Genetics of nurture: A test of the hypothesis that parents’ genetics predict their observed caregiving.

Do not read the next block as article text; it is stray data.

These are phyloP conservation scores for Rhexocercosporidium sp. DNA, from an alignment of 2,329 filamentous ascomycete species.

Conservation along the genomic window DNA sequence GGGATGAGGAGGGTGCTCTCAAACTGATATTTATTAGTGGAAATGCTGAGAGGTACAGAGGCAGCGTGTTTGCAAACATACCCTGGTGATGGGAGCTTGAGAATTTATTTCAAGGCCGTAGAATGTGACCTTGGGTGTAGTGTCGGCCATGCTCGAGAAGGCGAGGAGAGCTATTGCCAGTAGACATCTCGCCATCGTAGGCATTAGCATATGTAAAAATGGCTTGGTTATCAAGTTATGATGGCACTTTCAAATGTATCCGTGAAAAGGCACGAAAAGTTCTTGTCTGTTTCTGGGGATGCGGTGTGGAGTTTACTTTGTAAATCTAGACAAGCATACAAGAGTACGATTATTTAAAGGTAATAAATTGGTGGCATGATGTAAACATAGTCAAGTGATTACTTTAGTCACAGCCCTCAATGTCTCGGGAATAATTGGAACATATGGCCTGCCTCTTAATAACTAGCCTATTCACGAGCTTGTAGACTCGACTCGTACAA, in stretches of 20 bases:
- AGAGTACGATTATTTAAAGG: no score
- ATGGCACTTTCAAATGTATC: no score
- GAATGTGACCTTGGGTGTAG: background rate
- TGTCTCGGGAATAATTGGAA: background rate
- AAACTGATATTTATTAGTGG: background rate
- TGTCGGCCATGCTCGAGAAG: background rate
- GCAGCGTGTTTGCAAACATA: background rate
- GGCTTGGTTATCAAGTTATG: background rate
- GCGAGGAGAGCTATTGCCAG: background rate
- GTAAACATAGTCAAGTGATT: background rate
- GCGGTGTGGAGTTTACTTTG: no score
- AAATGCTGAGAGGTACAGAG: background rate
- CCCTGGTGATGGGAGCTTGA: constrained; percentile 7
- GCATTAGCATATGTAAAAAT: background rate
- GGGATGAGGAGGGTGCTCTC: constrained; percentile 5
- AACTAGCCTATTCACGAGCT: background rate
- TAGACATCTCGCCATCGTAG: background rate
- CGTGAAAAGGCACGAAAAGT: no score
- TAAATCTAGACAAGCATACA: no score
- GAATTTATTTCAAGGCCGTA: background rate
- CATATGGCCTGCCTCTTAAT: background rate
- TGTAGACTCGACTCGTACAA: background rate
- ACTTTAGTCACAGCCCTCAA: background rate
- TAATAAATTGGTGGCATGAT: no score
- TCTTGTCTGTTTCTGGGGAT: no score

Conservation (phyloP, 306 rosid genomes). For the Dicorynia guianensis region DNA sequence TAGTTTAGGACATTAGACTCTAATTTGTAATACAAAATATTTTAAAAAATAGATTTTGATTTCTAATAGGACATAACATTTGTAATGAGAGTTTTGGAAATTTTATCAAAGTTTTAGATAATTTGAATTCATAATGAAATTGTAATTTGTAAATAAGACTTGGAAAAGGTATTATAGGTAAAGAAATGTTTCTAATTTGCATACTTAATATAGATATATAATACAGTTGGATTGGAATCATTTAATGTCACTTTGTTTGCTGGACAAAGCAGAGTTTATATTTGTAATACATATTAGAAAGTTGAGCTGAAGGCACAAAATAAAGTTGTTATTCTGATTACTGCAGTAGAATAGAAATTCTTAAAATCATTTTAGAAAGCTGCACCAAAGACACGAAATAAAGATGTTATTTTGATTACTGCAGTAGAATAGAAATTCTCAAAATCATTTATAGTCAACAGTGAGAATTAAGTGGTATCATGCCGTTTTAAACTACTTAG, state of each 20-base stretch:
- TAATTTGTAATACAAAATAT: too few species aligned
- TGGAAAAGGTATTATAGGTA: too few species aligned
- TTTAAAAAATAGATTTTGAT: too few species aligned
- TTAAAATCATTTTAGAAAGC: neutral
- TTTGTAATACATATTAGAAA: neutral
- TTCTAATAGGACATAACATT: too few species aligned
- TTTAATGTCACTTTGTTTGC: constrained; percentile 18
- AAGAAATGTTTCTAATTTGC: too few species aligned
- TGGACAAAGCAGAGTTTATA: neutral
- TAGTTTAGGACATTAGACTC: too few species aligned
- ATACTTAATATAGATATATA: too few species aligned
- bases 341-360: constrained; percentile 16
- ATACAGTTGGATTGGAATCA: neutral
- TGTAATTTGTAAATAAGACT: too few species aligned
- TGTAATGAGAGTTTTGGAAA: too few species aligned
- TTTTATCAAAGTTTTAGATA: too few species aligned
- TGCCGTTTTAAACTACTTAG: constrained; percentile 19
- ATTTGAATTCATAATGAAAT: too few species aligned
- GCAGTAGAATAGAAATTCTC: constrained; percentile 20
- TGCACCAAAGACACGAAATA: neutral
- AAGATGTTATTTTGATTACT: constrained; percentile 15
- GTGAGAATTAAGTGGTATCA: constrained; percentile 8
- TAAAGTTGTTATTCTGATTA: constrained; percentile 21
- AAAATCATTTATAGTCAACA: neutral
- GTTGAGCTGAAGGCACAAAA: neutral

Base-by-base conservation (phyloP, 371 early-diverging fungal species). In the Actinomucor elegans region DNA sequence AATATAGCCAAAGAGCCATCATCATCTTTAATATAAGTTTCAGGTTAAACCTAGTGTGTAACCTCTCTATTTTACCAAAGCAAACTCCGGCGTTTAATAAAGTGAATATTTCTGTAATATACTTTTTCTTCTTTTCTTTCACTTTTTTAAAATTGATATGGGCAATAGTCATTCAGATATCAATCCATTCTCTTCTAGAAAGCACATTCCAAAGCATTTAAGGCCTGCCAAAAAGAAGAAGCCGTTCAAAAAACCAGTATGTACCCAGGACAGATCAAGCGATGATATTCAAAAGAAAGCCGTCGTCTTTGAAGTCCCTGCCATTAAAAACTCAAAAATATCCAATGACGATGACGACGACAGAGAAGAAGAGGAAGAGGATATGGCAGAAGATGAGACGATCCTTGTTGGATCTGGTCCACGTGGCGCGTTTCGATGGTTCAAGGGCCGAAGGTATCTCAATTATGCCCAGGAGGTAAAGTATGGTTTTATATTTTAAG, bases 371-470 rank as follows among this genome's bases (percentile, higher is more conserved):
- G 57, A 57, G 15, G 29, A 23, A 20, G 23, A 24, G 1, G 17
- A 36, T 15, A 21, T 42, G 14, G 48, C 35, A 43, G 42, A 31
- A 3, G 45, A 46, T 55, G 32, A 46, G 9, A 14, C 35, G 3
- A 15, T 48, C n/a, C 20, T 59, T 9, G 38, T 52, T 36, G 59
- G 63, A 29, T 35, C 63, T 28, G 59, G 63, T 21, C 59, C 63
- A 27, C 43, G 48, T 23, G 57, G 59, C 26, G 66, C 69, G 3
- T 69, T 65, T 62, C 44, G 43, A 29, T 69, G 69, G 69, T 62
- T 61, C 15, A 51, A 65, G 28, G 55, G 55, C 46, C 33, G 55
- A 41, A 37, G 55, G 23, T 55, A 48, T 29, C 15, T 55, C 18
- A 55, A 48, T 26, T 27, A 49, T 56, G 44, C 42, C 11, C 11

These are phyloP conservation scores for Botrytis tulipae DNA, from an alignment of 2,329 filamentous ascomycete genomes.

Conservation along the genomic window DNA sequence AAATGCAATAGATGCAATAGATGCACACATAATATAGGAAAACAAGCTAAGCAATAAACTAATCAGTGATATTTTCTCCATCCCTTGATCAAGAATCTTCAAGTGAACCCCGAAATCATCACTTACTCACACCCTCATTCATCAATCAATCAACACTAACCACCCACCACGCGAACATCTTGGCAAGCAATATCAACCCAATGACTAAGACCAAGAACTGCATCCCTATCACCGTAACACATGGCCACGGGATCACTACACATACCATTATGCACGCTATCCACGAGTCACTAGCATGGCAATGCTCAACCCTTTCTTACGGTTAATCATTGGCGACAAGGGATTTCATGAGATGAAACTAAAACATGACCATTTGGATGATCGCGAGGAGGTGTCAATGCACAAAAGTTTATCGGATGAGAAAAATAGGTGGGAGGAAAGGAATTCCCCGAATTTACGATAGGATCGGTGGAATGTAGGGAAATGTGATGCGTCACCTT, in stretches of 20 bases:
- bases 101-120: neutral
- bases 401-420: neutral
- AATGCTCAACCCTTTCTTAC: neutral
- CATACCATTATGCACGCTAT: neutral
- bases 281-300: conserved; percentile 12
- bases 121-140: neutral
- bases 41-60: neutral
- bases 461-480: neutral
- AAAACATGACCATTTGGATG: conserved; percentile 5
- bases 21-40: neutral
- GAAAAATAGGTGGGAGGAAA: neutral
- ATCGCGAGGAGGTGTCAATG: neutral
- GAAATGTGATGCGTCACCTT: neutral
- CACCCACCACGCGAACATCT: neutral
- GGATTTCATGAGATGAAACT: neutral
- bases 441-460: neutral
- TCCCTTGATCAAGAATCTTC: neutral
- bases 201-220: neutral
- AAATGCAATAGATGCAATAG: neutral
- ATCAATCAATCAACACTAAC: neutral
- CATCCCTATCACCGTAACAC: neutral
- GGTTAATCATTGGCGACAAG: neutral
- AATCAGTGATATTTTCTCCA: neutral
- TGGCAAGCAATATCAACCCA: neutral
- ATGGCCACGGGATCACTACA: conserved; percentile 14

Twin studies have documented that parenting behavior is partly heritable, but it is unclear how parents’ genetics shape their caregiving. Using tools of molecular genetics, the present study investigated this process by testing hypotheses about associations between a genome-wide polygenic score for educational attainment and parental caregiving in 702 members of the Dunedin Study, a population-representative birth cohort. Data have been prospectively collected from when Study members were born through to midlife, and include assessments of the caregiving they provided once they became parents. Results showed that parents’ polygenic scores predicted warm, sensitive, and stimulating caregiving, both in personal interactions with their young children (as captured on video) and through the home environments they created for their families (as observed by home visitors). The magnitude of this effect was small. Polygenic-score associations were independent of well-established predictors of parenting, such as parents’ own childhood experiences of parenting and the age at which they became parents. Polygenic-score associations were mediated by parents’ early-emerging cognitive abilities and self-control skills. Findings have implications for theory and research about genetic influences on caregiving and child development. (PsycINFO Database Record (c) 2019 APA, all rights reserved)